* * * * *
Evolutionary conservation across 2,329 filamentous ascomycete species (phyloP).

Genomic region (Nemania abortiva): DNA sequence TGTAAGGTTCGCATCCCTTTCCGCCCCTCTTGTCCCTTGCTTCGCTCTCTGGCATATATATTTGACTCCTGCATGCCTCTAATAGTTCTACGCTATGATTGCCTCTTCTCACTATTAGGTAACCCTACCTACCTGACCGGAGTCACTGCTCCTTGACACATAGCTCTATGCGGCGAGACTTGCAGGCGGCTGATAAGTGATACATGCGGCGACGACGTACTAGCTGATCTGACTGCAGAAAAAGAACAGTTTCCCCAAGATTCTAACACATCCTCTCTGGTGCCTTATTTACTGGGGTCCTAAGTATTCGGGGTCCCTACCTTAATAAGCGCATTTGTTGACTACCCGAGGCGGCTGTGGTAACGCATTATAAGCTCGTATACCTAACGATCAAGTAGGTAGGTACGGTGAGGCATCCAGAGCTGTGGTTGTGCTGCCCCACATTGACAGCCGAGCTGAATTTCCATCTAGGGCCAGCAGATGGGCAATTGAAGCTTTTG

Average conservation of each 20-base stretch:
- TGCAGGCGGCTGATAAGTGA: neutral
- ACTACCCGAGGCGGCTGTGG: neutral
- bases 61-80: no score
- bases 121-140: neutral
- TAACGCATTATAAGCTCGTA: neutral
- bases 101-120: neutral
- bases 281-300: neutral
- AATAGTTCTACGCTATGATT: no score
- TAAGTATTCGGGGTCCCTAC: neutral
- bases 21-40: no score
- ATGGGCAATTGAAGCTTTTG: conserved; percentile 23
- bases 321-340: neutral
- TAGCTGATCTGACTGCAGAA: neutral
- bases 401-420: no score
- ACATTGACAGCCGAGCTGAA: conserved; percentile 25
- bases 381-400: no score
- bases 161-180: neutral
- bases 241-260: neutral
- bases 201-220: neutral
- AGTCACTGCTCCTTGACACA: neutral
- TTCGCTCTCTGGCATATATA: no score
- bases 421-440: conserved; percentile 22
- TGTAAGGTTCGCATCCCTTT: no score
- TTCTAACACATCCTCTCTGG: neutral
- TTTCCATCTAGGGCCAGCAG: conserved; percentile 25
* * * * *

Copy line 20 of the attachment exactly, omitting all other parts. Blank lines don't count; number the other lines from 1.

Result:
- bases 161-180: neutral